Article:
A host of utilities across the United States have gone on the anti-solar offensive, using the influence and capital at their disposal to support legislation and institute policies intended on striking down the efficacy of distributed generation, according to a report released by Environment America, the Frontier Group, and the United States Public Interest Research Group Education Fund.
The most recent entry in this series looked at the report’s investigation of targeted campaigns, almost always focused at the state level, that have been undertaken by utilities and utility front groups to undermine residential solar in the eastern U.S.
Attempts to discourage rooftop solar development aren’t limited to the East, however, and the report outlines action that has occurred west of the Mississippi, even in states with massive solar potential.
In 2017, the Illinois Legislature passed the Future Energy Jobs Act, designed to support the state’s growing solar industry by ensuring that rooftop solar customers would receive full net metering credits for excess generation. Once customer generation reached 5% of the utility’s peak demand, the credits would be partially replaced with payments based on the value of solar to the grid. Regulators were to investigate how that value would be calculated once residential solar reached 3% of peak demand.
In April 2020, Ameren, the company that that runs the distribution system for electricity customers in about three-fourths of Illinois, announced that it had reached the 3% benchmark, triggering the evaluation investigation.
In response, solar advocates questioned Ameren’s calculations, asserting that the company was attempting to end net metering early. In July 2020, an Illinois Commerce Commission (ICC) administrative law judge ruled that Ameren had calculated the percentage of rooftop solar power inaccurately. The judge asked Ameren to continue full net metering until the ICC could complete its audit of the utility’s calculations. Ameren declined.
In October 2020, Ameren announced it had reached the 5% threshold, and said new solar customers would no longer receive full retail net metering. Instead, they would receive rebates at some future point; the rebates worked out to be about half of the expected value.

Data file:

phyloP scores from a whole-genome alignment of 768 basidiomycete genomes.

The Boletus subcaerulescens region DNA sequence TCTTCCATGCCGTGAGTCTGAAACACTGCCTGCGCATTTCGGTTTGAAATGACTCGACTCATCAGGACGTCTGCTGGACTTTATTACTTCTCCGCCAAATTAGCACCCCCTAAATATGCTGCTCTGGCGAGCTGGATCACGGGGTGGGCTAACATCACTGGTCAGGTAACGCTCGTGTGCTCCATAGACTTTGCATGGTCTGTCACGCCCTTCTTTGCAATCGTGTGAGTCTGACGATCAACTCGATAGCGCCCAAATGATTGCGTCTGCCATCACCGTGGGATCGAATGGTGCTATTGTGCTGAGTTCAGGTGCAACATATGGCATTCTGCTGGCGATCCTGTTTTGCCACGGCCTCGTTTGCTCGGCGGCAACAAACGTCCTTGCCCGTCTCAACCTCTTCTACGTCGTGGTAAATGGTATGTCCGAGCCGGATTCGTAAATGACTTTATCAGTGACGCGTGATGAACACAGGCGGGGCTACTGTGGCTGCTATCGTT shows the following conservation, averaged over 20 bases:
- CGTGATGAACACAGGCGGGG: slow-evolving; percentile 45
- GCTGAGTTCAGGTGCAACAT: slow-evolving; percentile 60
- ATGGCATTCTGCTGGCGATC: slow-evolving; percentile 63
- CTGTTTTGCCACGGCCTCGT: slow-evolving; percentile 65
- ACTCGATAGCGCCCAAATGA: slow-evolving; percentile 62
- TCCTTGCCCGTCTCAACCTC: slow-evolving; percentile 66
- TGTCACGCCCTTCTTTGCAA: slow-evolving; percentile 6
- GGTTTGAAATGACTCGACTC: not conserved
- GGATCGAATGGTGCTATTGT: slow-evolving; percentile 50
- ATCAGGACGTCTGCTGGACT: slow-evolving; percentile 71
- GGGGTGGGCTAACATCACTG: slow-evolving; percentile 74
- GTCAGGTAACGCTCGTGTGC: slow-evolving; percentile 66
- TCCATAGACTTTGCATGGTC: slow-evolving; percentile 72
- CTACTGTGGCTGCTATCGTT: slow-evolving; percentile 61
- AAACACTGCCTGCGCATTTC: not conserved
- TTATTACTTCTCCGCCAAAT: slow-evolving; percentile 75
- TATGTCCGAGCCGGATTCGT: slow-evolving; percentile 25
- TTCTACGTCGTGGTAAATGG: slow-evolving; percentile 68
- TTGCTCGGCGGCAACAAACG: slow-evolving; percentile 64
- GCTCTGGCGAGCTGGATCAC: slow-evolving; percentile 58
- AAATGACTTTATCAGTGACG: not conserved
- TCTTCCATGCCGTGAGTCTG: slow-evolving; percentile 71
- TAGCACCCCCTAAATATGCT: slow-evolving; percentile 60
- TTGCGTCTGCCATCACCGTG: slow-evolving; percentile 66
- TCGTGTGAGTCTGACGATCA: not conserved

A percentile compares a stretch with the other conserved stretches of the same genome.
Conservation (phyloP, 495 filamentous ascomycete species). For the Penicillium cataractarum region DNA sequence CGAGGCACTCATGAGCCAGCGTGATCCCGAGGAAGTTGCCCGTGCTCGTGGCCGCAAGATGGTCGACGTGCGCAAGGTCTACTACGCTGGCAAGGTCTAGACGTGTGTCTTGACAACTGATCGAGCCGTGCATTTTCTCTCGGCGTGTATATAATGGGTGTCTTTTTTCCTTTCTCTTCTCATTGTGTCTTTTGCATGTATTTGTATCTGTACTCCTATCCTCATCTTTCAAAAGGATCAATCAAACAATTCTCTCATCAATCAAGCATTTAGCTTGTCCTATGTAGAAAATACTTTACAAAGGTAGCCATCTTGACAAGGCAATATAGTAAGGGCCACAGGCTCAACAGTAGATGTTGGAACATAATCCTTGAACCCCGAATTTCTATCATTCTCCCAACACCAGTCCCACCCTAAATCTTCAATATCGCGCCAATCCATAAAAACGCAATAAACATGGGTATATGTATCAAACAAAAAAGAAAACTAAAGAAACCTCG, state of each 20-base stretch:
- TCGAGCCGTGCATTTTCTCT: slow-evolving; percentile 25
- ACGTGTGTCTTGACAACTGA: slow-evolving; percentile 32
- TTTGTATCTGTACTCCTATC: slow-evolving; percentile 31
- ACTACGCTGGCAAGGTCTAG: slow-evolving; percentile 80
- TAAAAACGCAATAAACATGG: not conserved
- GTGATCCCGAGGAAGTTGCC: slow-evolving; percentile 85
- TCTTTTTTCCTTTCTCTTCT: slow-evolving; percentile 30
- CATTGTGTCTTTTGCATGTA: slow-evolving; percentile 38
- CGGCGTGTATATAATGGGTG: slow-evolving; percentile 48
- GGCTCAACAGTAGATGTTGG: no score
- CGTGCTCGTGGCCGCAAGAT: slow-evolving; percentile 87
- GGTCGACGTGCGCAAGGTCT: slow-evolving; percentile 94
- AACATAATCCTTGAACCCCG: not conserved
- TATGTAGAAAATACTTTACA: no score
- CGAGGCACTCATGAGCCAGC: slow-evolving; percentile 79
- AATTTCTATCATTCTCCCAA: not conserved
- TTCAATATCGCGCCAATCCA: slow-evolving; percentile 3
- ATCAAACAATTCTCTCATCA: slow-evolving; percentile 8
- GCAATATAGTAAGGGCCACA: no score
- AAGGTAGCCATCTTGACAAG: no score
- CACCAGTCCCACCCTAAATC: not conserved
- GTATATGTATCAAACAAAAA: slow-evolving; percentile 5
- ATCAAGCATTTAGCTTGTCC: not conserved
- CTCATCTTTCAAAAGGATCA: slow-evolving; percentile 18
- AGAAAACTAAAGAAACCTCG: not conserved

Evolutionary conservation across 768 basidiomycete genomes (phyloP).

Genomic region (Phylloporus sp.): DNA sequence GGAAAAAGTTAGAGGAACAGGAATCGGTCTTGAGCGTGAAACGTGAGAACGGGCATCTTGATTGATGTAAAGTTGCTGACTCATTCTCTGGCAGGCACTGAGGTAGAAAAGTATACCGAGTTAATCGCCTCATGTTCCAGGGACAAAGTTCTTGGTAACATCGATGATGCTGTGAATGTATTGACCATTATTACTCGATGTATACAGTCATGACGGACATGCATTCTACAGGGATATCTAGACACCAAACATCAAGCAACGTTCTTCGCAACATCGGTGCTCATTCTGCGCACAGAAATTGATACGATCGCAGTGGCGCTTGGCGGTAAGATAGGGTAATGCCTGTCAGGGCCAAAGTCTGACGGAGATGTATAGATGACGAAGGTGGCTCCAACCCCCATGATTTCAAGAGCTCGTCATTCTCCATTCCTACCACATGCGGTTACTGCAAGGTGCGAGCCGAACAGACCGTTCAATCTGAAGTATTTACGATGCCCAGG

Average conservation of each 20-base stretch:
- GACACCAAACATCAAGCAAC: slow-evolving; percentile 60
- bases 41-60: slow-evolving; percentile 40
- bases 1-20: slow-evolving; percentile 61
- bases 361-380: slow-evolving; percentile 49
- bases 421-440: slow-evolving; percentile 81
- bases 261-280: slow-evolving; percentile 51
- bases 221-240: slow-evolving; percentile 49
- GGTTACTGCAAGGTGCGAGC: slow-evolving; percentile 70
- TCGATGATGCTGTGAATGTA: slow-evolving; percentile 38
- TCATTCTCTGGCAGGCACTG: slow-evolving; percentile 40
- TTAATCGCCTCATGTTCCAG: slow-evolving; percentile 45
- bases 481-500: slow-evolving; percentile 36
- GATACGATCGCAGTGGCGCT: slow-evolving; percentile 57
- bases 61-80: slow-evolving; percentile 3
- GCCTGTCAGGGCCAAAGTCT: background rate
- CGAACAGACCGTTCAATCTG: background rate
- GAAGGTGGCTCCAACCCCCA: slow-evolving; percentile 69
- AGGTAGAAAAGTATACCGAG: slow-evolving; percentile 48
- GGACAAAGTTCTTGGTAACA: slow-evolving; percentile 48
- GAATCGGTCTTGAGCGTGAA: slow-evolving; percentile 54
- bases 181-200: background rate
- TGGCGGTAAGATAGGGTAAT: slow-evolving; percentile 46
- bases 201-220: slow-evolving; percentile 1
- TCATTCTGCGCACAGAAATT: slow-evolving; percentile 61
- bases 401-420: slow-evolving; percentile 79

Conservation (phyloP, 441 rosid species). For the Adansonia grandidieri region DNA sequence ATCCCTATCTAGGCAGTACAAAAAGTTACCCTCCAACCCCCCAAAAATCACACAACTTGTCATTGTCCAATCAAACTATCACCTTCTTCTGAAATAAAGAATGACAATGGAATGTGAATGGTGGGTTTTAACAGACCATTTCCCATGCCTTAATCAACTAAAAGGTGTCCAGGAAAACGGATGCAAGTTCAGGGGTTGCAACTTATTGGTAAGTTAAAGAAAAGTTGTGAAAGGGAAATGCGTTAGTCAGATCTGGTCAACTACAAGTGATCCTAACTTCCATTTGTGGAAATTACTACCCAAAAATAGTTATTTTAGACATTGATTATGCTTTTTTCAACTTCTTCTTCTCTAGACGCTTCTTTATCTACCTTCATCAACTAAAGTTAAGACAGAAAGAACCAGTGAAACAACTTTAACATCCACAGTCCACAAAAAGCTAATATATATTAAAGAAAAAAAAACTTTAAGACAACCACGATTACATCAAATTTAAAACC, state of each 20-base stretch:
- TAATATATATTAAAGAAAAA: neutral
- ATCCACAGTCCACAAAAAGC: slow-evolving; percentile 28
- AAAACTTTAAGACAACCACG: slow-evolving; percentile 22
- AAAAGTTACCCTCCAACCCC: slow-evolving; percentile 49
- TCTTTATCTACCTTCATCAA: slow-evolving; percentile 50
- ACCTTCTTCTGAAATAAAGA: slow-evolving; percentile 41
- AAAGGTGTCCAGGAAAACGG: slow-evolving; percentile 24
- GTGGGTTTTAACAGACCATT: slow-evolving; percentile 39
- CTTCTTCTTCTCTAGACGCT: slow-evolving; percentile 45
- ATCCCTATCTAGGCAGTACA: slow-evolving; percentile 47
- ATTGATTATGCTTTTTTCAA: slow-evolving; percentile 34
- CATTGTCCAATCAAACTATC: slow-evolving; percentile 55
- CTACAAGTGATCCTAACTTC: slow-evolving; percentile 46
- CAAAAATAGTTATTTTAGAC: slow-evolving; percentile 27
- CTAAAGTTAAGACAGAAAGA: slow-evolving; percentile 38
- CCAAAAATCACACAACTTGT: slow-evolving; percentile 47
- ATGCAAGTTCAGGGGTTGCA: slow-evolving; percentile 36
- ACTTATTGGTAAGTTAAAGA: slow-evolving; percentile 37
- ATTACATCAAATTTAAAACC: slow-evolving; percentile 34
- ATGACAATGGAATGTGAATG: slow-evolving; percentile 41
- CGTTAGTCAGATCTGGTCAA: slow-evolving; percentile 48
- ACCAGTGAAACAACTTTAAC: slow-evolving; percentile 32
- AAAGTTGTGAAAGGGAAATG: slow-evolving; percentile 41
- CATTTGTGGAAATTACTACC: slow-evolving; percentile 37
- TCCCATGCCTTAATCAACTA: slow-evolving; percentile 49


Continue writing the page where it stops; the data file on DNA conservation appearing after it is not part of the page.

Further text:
This caused pricing uncertainty, which, according to the report, slowed residential installations and disrupted project payback timelines.
In December 2020, the ICC released a final order finding that Ameren had indeed miscalculated residential solar levels and inflated the apparent reach of distributed energy. The commission voted to order Ameren to restore full net metering credits and to make whole any customers who had signed up after October 2, 2020 and had not received full net metering credits.
According to the report, Ameren is still promoting methodologies that show it has reached the 5% cap.
Kansas had fewer than 1,300 residential solar energy systems at the end of 2019. Just 0.23% of the state’s power came from solar energy that year, despite the state having a high solar potential.
The report asserts that this is likely due in part to the state’s utility rate design that allows Evergy – Kansas’ largest utility – to charge solar customers extra fees, thus reducing the benefits for solar customers and discouraging others from adopting the resource.
The report alleges that, in 2014, the two investor-owned utilities (IOU) that have since merged to form Evergy (Westar Energy and Kansas City Power & Light), along with another utility, District Electric, and a number of front groups, including one claimed to be a Koch-backed group, lobbied for bills introduced in the Kansas House and Senate to eliminate the state’s net metering policy.